Monday, November 19, 2012

Womens Chess in China or Pax Sino

A full three eights of the eight advancers to the quarter finals of the 2012 Women's World Chess Championship are Chinese.  Think about that.  Go back, what, six, ten, fourteen years ago?  This is an event which cannot even been seen then.

China is big, China is strong, and with so many persons to choose from, can afford to cherry pick many categories for talent, by science and athletics.  Art, no.  Architecture and literature, maybe not.

Like the Japanese, cf. GB Sansom's 'Japan: A Short Cultural History', whereby, despite the great technical refinement known less for invention and far more for great ability to reproduce, such as is witness in Tokyo whether it be in fashion, Italian or French cuisine, or Jazz, so here.  They take what you have, incorporate it, integrate it, and willy-nilly when practicable transcend it [1].

Whatever it is, the Chinese are coming.  And come they will.  Did you check your national sovereign accounts?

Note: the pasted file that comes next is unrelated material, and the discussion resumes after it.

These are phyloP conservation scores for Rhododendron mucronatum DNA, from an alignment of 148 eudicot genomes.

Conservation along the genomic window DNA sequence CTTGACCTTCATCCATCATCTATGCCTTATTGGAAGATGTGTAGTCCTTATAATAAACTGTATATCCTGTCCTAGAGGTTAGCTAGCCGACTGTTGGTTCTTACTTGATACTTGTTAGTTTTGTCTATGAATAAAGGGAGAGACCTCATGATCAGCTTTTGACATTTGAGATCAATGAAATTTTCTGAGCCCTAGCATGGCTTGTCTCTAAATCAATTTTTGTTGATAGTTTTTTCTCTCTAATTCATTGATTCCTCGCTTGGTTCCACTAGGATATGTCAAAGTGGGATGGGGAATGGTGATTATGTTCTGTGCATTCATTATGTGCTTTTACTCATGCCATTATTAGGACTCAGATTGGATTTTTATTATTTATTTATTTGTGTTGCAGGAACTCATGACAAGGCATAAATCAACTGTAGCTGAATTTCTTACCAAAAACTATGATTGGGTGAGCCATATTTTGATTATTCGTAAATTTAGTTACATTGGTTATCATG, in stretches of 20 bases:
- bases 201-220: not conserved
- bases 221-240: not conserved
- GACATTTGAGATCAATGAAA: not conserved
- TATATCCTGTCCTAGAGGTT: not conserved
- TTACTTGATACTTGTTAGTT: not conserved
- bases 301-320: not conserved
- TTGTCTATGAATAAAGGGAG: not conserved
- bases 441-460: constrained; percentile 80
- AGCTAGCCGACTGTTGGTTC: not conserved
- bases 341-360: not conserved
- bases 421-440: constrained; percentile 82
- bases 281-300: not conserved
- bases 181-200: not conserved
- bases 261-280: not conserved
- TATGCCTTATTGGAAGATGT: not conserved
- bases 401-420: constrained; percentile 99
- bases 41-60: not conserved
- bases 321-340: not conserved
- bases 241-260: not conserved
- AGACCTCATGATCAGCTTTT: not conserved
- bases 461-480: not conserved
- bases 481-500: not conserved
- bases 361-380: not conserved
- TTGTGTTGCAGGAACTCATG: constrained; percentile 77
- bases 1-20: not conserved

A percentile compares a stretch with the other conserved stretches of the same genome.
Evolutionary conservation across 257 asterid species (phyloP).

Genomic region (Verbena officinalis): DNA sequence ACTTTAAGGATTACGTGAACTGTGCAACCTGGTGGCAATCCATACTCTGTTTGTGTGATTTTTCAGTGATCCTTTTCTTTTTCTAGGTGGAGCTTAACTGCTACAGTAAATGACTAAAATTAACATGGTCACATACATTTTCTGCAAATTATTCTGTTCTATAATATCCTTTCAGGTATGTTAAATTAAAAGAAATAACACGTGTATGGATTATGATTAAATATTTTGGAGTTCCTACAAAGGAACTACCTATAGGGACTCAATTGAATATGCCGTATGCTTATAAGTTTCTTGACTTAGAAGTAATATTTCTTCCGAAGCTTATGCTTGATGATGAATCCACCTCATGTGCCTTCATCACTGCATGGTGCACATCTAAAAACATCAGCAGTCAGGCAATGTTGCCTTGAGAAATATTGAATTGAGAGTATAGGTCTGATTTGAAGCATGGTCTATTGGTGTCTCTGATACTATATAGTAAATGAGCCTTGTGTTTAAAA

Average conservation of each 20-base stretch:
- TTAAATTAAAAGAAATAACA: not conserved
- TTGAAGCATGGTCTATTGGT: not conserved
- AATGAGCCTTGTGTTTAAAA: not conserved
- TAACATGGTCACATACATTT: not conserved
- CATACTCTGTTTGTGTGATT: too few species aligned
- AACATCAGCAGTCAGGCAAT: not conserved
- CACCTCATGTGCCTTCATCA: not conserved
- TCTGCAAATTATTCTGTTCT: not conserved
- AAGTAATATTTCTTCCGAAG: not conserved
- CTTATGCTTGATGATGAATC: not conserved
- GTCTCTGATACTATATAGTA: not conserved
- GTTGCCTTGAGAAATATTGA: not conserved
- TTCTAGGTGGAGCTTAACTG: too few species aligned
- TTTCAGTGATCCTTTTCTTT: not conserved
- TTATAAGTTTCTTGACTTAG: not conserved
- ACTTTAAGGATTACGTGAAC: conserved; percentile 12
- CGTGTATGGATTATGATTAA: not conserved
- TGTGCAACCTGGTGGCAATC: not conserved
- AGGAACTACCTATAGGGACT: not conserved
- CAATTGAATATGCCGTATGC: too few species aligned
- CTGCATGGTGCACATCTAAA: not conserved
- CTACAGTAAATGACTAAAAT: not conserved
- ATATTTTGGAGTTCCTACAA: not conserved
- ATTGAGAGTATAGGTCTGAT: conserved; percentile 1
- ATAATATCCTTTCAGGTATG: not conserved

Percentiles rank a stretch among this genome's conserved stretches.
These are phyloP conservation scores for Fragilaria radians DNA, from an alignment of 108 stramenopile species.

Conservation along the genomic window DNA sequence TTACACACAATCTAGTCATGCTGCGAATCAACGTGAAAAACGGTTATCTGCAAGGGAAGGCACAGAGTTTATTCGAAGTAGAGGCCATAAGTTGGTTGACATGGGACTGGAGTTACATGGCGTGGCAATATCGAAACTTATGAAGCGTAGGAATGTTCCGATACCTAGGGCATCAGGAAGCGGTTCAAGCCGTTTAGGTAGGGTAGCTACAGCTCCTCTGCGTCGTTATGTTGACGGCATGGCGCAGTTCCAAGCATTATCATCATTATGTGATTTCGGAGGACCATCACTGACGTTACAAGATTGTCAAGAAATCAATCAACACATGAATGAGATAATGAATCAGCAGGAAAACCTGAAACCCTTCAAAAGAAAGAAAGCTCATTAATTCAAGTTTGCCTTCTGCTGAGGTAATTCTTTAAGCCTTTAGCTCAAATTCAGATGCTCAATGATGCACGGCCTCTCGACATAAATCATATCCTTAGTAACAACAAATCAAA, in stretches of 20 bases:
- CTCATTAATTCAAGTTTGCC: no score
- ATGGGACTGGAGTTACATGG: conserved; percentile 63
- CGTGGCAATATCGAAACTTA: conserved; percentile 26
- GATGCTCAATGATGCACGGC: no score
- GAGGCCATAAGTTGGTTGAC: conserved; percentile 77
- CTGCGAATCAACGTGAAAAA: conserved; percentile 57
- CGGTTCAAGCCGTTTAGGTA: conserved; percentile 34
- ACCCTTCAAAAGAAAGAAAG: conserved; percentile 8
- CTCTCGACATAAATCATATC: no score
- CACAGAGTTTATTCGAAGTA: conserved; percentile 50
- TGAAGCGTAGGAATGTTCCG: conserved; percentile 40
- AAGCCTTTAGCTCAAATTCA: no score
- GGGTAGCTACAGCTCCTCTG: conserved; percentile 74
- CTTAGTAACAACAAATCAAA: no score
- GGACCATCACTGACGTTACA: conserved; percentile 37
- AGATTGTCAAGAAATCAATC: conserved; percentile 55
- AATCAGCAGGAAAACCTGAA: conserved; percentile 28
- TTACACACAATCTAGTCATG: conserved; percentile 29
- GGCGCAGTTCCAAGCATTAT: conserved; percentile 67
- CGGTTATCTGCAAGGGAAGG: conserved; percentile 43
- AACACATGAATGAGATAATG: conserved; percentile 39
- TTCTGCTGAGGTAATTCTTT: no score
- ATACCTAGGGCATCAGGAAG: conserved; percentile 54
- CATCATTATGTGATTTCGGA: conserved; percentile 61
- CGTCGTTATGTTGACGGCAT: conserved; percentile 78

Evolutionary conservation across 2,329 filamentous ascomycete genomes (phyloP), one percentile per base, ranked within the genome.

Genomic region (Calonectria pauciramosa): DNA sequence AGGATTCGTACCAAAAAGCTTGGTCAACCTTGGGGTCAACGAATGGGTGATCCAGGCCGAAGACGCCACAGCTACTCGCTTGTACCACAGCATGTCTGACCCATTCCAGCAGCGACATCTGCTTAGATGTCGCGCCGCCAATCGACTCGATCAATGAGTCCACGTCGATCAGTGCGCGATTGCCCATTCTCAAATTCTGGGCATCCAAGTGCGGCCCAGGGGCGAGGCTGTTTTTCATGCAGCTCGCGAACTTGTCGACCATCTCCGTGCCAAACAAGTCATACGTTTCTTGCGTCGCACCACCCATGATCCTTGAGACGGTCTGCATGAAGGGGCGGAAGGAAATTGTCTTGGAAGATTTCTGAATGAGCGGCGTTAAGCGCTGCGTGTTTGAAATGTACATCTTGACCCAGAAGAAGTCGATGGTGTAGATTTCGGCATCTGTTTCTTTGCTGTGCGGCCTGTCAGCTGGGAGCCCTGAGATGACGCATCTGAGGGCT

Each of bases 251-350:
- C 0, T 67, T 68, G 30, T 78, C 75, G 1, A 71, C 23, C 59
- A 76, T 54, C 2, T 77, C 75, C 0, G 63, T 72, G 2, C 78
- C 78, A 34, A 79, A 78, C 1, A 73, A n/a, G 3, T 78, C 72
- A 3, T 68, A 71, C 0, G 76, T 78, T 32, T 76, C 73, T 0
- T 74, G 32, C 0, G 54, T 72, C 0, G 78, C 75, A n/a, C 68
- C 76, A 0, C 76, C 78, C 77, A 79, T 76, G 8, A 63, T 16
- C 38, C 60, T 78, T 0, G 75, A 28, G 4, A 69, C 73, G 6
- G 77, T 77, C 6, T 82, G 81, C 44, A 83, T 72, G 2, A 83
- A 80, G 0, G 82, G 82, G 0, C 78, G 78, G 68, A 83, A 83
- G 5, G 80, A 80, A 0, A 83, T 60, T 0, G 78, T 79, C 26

[1] Not quite China, but ne plus ultra, good enough.  'Le Quang Liem and the Soviet School of Chess'.  Fu_king god da_n great article.  Damn:

'What a school is and what its presence or absence means is something that you can understand very well if you analyze with Asian chess players. In February and March I worked a little bit with Le Quang Liem, and I will say honestly that sometimes my eyes popped out of my head. He is also a very talented boy (maybe not a Carlsen, but definitely out of the ordinary), and he is trying very hard to grow. 

'But at the moment all he does is calculate and calculate variations. He calculates very well, by the way. But a school is, in my opinion, what you would call a basis of positional principles, playing from general considerations and this sort of thing.

'It’s very hard to learn it even from good books. In order to know which pieces should go where and when to exchange what, that is when it is very important to work with a qualified trainer':

as quoted by 'Top-player/coach was former FIDE World Champion Alexander Khalifman', at the ever inimitable Crestbook, 'Chess in Translation', what is it, by Colin McGourty.  A great man who makes a great, unending, albeit humble, but most valuable effort.


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